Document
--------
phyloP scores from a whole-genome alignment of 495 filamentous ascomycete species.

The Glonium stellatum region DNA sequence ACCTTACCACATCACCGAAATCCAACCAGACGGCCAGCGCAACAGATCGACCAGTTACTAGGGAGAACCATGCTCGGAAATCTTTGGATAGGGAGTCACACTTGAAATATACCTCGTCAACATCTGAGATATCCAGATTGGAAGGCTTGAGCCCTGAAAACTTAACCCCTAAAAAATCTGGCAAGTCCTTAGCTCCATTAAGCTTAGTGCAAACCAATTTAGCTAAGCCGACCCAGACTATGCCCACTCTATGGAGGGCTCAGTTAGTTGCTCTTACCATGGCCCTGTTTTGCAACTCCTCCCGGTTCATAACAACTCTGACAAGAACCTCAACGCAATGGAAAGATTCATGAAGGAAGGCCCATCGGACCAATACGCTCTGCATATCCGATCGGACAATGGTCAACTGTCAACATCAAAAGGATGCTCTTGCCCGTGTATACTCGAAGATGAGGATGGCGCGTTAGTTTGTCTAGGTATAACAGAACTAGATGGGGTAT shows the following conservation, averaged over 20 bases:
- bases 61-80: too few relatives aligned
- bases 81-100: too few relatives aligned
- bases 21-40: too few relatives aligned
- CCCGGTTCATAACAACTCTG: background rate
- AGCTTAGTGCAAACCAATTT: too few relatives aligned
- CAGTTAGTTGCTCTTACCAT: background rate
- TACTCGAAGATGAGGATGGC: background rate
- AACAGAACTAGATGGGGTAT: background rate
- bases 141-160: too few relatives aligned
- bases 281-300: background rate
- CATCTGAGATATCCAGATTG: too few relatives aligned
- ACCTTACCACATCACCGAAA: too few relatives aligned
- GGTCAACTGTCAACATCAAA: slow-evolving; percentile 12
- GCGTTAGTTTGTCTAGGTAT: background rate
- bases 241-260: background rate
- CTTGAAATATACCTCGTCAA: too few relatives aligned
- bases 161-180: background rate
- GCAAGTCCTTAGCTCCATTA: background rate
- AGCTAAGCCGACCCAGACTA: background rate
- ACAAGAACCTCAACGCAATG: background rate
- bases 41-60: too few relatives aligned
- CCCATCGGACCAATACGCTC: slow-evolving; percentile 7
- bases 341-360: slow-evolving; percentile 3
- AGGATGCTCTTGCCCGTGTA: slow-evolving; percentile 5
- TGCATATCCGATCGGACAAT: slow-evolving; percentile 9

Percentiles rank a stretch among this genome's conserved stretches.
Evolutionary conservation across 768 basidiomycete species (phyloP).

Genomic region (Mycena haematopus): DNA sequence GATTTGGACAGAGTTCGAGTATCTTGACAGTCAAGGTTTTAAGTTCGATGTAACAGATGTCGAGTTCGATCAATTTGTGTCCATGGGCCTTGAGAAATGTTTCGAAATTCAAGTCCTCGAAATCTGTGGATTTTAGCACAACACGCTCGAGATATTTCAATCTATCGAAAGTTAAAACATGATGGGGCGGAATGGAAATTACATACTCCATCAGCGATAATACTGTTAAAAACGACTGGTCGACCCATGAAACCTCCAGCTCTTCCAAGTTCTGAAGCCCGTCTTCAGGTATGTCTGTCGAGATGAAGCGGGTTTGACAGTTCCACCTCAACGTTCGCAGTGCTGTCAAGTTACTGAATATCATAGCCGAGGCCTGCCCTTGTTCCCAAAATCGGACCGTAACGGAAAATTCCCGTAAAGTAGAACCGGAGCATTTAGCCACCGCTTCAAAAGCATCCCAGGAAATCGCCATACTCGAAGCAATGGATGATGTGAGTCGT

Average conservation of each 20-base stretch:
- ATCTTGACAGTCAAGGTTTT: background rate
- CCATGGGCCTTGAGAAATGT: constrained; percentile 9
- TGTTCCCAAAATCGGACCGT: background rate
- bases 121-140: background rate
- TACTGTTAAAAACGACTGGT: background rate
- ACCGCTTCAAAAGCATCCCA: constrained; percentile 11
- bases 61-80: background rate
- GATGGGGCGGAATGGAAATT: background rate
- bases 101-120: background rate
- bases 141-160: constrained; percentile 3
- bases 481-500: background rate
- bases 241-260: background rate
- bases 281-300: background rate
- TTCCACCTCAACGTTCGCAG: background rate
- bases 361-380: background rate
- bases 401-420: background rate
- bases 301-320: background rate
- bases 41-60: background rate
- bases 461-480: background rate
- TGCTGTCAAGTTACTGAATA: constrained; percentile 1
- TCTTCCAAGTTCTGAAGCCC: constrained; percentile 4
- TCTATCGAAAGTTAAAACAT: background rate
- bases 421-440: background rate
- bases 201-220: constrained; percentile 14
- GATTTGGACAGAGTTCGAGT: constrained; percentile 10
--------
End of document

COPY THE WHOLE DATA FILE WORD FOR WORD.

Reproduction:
phyloP scores from a whole-genome alignment of 495 filamentous ascomycete species.

The Glonium stellatum region DNA sequence ACCTTACCACATCACCGAAATCCAACCAGACGGCCAGCGCAACAGATCGACCAGTTACTAGGGAGAACCATGCTCGGAAATCTTTGGATAGGGAGTCACACTTGAAATATACCTCGTCAACATCTGAGATATCCAGATTGGAAGGCTTGAGCCCTGAAAACTTAACCCCTAAAAAATCTGGCAAGTCCTTAGCTCCATTAAGCTTAGTGCAAACCAATTTAGCTAAGCCGACCCAGACTATGCCCACTCTATGGAGGGCTCAGTTAGTTGCTCTTACCATGGCCCTGTTTTGCAACTCCTCCCGGTTCATAACAACTCTGACAAGAACCTCAACGCAATGGAAAGATTCATGAAGGAAGGCCCATCGGACCAATACGCTCTGCATATCCGATCGGACAATGGTCAACTGTCAACATCAAAAGGATGCTCTTGCCCGTGTATACTCGAAGATGAGGATGGCGCGTTAGTTTGTCTAGGTATAACAGAACTAGATGGGGTAT shows the following conservation, averaged over 20 bases:
- bases 61-80: too few relatives aligned
- bases 81-100: too few relatives aligned
- bases 21-40: too few relatives aligned
- CCCGGTTCATAACAACTCTG: background rate
- AGCTTAGTGCAAACCAATTT: too few relatives aligned
- CAGTTAGTTGCTCTTACCAT: background rate
- TACTCGAAGATGAGGATGGC: background rate
- AACAGAACTAGATGGGGTAT: background rate
- bases 141-160: too few relatives aligned
- bases 281-300: background rate
- CATCTGAGATATCCAGATTG: too few relatives aligned
- ACCTTACCACATCACCGAAA: too few relatives aligned
- GGTCAACTGTCAACATCAAA: slow-evolving; percentile 12
- GCGTTAGTTTGTCTAGGTAT: background rate
- bases 241-260: background rate
- CTTGAAATATACCTCGTCAA: too few relatives aligned
- bases 161-180: background rate
- GCAAGTCCTTAGCTCCATTA: background rate
- AGCTAAGCCGACCCAGACTA: background rate
- ACAAGAACCTCAACGCAATG: background rate
- bases 41-60: too few relatives aligned
- CCCATCGGACCAATACGCTC: slow-evolving; percentile 7
- bases 341-360: slow-evolving; percentile 3
- AGGATGCTCTTGCCCGTGTA: slow-evolving; percentile 5
- TGCATATCCGATCGGACAAT: slow-evolving; percentile 9

Percentiles rank a stretch among this genome's conserved stretches.
Evolutionary conservation across 768 basidiomycete species (phyloP).

Genomic region (Mycena haematopus): DNA sequence GATTTGGACAGAGTTCGAGTATCTTGACAGTCAAGGTTTTAAGTTCGATGTAACAGATGTCGAGTTCGATCAATTTGTGTCCATGGGCCTTGAGAAATGTTTCGAAATTCAAGTCCTCGAAATCTGTGGATTTTAGCACAACACGCTCGAGATATTTCAATCTATCGAAAGTTAAAACATGATGGGGCGGAATGGAAATTACATACTCCATCAGCGATAATACTGTTAAAAACGACTGGTCGACCCATGAAACCTCCAGCTCTTCCAAGTTCTGAAGCCCGTCTTCAGGTATGTCTGTCGAGATGAAGCGGGTTTGACAGTTCCACCTCAACGTTCGCAGTGCTGTCAAGTTACTGAATATCATAGCCGAGGCCTGCCCTTGTTCCCAAAATCGGACCGTAACGGAAAATTCCCGTAAAGTAGAACCGGAGCATTTAGCCACCGCTTCAAAAGCATCCCAGGAAATCGCCATACTCGAAGCAATGGATGATGTGAGTCGT

Average conservation of each 20-base stretch:
- ATCTTGACAGTCAAGGTTTT: background rate
- CCATGGGCCTTGAGAAATGT: constrained; percentile 9
- TGTTCCCAAAATCGGACCGT: background rate
- bases 121-140: background rate
- TACTGTTAAAAACGACTGGT: background rate
- ACCGCTTCAAAAGCATCCCA: constrained; percentile 11
- bases 61-80: background rate
- GATGGGGCGGAATGGAAATT: background rate
- bases 101-120: background rate
- bases 141-160: constrained; percentile 3
- bases 481-500: background rate
- bases 241-260: background rate
- bases 281-300: background rate
- TTCCACCTCAACGTTCGCAG: background rate
- bases 361-380: background rate
- bases 401-420: background rate
- bases 301-320: background rate
- bases 41-60: background rate
- bases 461-480: background rate
- TGCTGTCAAGTTACTGAATA: constrained; percentile 1
- TCTTCCAAGTTCTGAAGCCC: constrained; percentile 4
- TCTATCGAAAGTTAAAACAT: background rate
- bases 421-440: background rate
- bases 201-220: constrained; percentile 14
- GATTTGGACAGAGTTCGAGT: constrained; percentile 10